Lewis Hamilton will secure the title by out-scoring his Mercedes team-mate Valtteri Bottas, who lies second, by at least 14 points. (Photo Credit: Getty Images)
If things go his way, Lewis Hamilton can clinch his sixth drivers' world title triumph in the rarefied atmosphere of the Mexican Grand Prix this weekend. It would be a monumental achievement, nudging him ahead of five-time champion Juan Fangio and making him the second most successful driver in Formula One history behind only Michael Schumacher whose seven titles between 1994 and 2004 remain the pinnacle. The 34-year-old Englishman, though, holds out little hope of either winning the race at a venue ill-suited to the strengths of his Mercedes car or sealing the title. "Mexico is generally our worst race of the year because of the way our car is set up and it's going to be a tough one for us," said Hamilton.
History shows that this is one of his least favoured tracks -- he has won just once, in 2016, in four races although he did enough in 2017 and 2018 to secure the world titles in Mexico. Hamilton, who leads the championship by 64 points with four races, including Mexico still to come, knows he can take a cautious approach without scrapping for victory on Sunday. He will secure the title by out-scoring his Mercedes team-mate Valtteri Bottas, who lies second, by at least 14 points.
But he accepts that the Finn will be a very competitive rival and unlikely to wave him through to the chequered flag. Both the in-form Ferrari team and Red Bull, for whom Max Verstappen will hope to complete a hat-trick of Mexican victories after his wins in 2017 and 2018, have high hopes of success at a track where Mercedes have admitted they expect to struggle. "The last few have been pretty shocking even though we've won the title there," said Hamilton. "I'm hoping for a better weekend but I think it's going to be very hard to beat the Ferraris on those long straights. We have no hope of passing them, that's for sure, and if you look at the others, McLaren are picking up serious speed and so are the Red Bulls. It will be a tricky one for us."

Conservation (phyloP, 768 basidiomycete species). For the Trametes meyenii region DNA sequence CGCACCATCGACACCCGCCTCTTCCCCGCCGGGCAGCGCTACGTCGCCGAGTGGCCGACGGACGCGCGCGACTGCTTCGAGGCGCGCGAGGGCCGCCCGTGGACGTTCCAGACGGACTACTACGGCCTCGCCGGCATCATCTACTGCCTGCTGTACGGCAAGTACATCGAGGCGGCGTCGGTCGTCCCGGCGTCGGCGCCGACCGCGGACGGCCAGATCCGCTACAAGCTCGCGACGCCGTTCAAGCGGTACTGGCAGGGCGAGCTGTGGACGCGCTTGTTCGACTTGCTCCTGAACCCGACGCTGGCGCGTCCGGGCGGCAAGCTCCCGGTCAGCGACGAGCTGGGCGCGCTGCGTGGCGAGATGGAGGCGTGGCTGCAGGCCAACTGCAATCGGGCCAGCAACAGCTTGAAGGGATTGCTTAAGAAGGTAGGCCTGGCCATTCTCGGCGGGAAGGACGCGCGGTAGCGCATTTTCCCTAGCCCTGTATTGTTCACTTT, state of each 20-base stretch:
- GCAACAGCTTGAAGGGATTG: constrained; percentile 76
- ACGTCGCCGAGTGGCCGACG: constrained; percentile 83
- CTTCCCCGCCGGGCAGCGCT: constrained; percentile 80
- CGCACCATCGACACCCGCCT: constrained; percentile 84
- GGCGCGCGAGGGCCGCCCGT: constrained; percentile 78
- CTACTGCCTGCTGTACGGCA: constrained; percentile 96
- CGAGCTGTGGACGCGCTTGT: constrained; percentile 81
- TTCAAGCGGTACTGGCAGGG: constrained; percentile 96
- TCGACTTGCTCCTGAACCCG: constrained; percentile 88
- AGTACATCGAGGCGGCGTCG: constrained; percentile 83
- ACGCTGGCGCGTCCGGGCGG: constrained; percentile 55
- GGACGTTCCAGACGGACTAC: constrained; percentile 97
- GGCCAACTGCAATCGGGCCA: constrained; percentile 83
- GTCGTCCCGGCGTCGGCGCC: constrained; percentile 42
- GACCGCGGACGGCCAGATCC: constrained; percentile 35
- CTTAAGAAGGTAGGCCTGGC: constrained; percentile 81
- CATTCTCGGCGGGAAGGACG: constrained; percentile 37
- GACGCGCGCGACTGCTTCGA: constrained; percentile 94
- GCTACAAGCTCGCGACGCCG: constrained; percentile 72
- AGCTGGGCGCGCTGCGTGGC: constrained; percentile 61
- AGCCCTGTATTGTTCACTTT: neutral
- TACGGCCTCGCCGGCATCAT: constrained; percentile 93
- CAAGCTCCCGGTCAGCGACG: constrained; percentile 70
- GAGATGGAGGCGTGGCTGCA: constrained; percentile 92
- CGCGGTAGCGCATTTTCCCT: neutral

The Briton added that he was not expecting a Mariachi party to celebrate his title. "I don't anticipate it will be Mexico," he said. "I think we will be battling for a good few races."
Although Mercedes completed a record sixth consecutive constructors' and drivers' championship double at the Japanese Grand Prix earlier this month, the team have been overhauled by Ferrari, in terms of pure speed and performance, since the Belgian Grand Prix. Charles Leclerc won in Belgium, where Ferrari began a run of five successive pole positions. That domination yielded three victories, two for Leclerc and one for four-time champion Sebastian Vettel, and two opportunities lost due to mistakes and misfortunes. "After two races in which we could have done better, we arrive in Mexico determined to win," said Ferrari team chief Mattia Binotto. "We will be aiming for our sixth consecutive pole, before looking to convert that into victory."
Vettel, who took pole in Japan but missed out on his second win this season after making a poor start, believes the altitude of Mexico makes a big difference. "We race with maximum down-force, but, since we are racing so high above sea level, the air is very thin and the cars actually produce very little down-force. On the long straight, I think we see the fastest top speeds of the season, which makes it difficult to manage the corners. The last couple of years, we have improved in Mexico but Red Bull are the team to beat."
Social media splashback
Hamilton may also use the weekend as an opportunity further to set the record straight after his recent comments on "giving up because the world is in such a mess", posted on Instagram and quickly withdrawn, provoked a social media storm. Hamilton has been vocal about his decision to go vegan but as a frequent flyer and as a racing driver whose team is sponsored by an oil company, he has been accused of hypocrisy.
Two-time F1 champion and former team-mate Fernando Alonso suggested in a radio interview on Monday that he should keep his views to himself. "I think I would keep my eating habits to myself," the Spaniard told Spanish radio station Cope. "We all know the lifestyle that he can lead, or that I can take, and that Formula One drivers take 200 planes a year. You can't then say 'don't eat meat'." Like the drivers' title race, this is also unlikely to end in Mexico.